The second bad news part of this story is that this specific strain of H7N9 appears to be not so pathogenic in birds. That is, it does not cause severe disease in birds. This means that birds don’t show many clinical signs, making it harder to detect, and that infected birds will likely be fairly capable of going about their regular business – spreading the agent amongst themselves. H5N1 kills domestic birds quickly, so we are pretty quick at finding it. This one has a much better chance of infiltrating into multiple types of birds without giving us many clinical signs as warning.
Is there any relationship between the discovery of more than 16,000 dead pigs and more than 1,000 dead ducks found in several of China’s rivers and the H7N9 outbreak?
Authorities have identified a few diseases in these pigs but I have heard nothing about them being infected with this H7N9 strain. That does not mean that it cannot happen. Pigs may be more susceptible than humans to H7N9 as they have more transitional cells lining their respiratory tract that avian-sourced influenza can invade. [Chinese authorities report tracking new cases of H7N9 to five live bird markets in the eastern part of the country].
H7N9 is not expected to be effective in being transmitted from person to person but people are getting sick?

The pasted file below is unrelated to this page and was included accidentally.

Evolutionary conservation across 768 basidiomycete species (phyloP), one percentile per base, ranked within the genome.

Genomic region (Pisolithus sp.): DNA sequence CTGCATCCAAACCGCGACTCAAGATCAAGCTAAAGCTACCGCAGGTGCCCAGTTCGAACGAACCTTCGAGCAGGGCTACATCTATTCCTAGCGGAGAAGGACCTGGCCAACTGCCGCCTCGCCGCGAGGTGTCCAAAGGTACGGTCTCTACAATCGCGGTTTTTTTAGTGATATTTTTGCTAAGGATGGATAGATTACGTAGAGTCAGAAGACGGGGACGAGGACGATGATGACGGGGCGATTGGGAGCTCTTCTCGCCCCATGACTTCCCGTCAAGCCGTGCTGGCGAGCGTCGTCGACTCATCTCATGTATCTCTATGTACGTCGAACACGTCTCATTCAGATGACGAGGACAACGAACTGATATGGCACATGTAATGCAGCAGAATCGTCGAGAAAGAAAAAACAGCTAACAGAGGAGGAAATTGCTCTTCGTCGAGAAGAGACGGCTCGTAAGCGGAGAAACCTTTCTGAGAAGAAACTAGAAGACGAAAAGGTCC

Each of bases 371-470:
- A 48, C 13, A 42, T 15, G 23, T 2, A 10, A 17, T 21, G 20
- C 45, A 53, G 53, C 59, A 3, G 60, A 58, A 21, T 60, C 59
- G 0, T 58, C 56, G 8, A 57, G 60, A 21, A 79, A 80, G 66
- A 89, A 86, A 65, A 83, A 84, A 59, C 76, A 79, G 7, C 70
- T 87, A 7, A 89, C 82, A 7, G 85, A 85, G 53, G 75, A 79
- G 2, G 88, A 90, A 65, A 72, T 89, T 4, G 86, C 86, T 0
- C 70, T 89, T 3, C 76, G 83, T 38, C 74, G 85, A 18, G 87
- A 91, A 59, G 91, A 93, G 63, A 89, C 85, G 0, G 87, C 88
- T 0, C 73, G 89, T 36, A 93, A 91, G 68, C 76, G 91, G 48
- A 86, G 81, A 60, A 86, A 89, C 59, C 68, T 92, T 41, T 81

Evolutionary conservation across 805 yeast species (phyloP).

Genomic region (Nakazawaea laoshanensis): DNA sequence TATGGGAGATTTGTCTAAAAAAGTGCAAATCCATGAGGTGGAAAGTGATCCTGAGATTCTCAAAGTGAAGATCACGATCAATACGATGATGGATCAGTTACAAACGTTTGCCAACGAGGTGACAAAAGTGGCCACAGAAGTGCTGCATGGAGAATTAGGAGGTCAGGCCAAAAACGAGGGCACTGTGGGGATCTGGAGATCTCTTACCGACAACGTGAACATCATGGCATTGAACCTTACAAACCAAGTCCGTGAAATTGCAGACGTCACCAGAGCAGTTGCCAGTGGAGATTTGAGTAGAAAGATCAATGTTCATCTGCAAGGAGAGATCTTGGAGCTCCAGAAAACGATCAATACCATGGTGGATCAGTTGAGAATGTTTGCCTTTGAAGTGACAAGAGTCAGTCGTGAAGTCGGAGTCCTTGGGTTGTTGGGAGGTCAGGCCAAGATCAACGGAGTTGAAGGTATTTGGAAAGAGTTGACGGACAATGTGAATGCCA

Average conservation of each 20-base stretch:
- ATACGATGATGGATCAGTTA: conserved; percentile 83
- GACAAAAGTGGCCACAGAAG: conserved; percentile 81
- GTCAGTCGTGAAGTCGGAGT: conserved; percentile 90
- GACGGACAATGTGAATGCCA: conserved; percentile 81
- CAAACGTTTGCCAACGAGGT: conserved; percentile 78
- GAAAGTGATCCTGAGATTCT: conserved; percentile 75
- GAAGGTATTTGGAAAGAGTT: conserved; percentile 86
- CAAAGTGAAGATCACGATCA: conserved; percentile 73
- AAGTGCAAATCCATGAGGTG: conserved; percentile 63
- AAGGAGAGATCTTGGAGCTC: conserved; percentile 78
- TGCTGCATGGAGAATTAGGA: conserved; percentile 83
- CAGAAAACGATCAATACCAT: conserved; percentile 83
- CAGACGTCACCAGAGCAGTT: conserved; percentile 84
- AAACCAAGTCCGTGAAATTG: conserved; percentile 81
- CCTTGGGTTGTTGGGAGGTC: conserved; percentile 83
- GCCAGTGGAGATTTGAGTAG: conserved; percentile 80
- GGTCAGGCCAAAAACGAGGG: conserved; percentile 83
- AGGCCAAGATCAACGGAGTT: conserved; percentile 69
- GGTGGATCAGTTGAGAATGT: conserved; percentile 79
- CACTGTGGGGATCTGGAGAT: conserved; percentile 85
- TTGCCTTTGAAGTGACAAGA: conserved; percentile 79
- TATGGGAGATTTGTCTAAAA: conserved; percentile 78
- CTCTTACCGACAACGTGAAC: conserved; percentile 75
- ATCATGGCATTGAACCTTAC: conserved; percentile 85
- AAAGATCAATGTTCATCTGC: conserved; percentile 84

We have pretty good evidence, at the moment, that this H7N9 agent is poorly transmissable from person to person. You will see the abbreviation ‘H2H’ used: “human to human”. If it is going pandemic you may see experts talk about ‘H2H2H’, suggesting that it passed from one person to another, and then that person transmitted to a third person. That’s when you can assume it’s going big.
The first bit of evidence that this H7N9 does not transmit well from person to person: Of the 530 close contacts between confirmed H7N9 patients and others as of April 9, none have resulted in transmission and creation of new cases. In regular every-day seasonal flu you’d expect 20-30% transmission rates to close contacts. So, in normal flu we’d expect 530 cases to result in more than 100 new cases, and they’ve identified none so far with this H7N9. No doubt we will eventually find some, but it argues that this thing has a really tough time going from person to person.
The other bit of evidence relates to the demographic profile of who is currently getting sick in China. Of the first 14 cases, 13 were adults; only 1 was a child. Kids are near ideal flu transmitting vessels – they congregate together, they have little immunity, they touch themselves and each other constantly – and in most outbreaks they are a big part of the case numbers. Here, it does not appear to be so, which suggests that the virus is coming from an exposure other than human to human.